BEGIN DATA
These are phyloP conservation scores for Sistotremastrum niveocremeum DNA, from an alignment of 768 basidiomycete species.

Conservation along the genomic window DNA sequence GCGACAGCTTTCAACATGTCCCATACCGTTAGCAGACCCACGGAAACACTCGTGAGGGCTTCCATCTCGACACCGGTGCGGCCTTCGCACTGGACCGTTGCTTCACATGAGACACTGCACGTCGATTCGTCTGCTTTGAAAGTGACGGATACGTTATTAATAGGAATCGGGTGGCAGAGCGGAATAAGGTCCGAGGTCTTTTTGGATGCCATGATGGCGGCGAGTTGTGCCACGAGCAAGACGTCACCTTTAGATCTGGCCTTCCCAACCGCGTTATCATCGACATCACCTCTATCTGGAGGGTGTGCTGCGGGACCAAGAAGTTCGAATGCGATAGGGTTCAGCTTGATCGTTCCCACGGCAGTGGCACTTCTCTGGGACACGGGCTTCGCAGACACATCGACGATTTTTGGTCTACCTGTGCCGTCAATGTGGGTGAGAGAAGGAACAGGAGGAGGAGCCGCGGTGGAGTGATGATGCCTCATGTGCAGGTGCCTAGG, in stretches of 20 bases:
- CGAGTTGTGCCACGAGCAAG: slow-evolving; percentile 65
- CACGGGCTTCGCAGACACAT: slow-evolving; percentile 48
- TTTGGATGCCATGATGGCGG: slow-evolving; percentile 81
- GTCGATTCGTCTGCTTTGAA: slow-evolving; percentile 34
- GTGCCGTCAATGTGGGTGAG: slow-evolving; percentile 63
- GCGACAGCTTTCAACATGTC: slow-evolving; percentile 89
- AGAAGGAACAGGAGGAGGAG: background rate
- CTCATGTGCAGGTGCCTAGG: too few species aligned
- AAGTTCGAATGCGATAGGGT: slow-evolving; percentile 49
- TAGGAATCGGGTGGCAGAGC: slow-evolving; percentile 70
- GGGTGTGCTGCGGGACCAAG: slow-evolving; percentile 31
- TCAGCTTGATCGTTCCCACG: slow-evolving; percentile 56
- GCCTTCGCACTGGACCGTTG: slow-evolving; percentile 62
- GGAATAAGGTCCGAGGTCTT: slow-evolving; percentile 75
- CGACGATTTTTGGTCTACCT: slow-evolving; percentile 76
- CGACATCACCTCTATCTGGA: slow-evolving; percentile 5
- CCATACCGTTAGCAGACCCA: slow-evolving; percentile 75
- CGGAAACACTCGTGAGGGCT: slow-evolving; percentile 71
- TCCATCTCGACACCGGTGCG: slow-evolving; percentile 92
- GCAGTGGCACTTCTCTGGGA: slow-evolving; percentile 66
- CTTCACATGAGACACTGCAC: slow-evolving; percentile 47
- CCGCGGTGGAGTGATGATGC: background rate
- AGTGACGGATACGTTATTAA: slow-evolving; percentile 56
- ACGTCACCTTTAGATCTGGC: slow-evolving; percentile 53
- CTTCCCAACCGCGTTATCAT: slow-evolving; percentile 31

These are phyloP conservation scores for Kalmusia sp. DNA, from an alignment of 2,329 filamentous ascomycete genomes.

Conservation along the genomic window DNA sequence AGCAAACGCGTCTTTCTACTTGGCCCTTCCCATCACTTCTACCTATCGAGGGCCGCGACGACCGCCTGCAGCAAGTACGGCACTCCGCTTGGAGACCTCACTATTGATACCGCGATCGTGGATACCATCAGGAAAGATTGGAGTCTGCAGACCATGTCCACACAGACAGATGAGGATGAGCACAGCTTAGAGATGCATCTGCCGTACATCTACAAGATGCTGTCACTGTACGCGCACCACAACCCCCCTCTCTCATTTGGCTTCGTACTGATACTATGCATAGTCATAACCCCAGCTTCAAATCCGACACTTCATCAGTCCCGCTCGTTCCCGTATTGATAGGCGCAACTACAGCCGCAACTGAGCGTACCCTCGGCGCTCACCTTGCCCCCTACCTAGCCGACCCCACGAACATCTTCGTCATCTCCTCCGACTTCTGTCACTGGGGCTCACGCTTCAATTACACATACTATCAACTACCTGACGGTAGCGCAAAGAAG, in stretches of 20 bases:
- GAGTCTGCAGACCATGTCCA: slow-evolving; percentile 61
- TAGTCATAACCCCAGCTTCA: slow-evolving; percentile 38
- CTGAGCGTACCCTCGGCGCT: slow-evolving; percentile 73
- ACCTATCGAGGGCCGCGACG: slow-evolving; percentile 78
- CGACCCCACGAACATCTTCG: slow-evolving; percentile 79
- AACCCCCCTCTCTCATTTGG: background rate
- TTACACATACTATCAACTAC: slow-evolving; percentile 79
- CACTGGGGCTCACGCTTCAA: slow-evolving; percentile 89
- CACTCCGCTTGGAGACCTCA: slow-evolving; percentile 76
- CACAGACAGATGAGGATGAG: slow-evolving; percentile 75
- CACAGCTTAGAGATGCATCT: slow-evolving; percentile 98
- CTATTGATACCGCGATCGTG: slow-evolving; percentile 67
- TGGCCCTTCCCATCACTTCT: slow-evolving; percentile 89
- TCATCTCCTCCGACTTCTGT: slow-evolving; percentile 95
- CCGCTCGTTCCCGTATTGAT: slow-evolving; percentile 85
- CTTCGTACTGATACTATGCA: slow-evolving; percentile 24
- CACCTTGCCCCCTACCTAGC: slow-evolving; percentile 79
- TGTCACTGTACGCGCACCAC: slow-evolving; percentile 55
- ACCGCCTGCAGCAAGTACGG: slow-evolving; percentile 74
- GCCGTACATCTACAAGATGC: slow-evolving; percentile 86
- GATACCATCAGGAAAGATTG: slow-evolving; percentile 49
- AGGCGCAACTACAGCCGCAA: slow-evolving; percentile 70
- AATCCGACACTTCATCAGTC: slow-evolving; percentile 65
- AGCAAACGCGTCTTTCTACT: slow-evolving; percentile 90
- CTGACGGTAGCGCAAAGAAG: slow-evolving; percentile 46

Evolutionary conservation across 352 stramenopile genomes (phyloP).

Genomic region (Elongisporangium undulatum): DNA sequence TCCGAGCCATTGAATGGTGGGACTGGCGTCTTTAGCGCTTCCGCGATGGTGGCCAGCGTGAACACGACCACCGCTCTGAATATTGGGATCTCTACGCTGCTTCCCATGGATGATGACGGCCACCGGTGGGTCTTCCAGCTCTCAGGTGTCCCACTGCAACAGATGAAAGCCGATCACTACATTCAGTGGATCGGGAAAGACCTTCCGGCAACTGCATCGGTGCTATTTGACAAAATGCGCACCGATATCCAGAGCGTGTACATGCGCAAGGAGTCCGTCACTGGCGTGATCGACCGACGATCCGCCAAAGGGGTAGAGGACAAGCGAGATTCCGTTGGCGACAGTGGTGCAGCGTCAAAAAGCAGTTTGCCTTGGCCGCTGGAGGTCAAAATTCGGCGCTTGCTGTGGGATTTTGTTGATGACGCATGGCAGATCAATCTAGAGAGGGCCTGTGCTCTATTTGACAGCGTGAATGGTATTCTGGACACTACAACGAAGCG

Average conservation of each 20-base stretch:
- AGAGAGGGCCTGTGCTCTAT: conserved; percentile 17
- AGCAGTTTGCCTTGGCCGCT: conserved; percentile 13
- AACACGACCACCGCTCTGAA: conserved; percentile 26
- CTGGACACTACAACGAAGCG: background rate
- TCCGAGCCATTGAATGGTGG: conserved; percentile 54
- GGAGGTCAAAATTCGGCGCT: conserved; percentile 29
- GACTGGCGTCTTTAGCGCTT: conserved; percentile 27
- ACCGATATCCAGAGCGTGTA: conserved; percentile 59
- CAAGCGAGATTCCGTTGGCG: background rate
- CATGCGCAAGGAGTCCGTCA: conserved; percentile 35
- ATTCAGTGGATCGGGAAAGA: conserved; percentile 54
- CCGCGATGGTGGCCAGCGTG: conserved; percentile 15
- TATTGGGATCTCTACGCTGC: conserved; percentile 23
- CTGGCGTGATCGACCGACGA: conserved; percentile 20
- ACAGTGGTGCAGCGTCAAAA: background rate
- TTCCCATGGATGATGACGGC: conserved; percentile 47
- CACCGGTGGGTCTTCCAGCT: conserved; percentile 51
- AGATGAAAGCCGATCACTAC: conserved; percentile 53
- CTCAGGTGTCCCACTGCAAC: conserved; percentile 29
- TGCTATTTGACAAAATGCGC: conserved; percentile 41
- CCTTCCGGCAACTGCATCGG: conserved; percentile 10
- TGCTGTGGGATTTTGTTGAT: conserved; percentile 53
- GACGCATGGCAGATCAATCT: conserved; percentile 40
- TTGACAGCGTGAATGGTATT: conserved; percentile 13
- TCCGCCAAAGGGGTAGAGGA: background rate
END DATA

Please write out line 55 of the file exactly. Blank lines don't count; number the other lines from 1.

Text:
Evolutionary conservation across 352 stramenopile genomes (phyloP).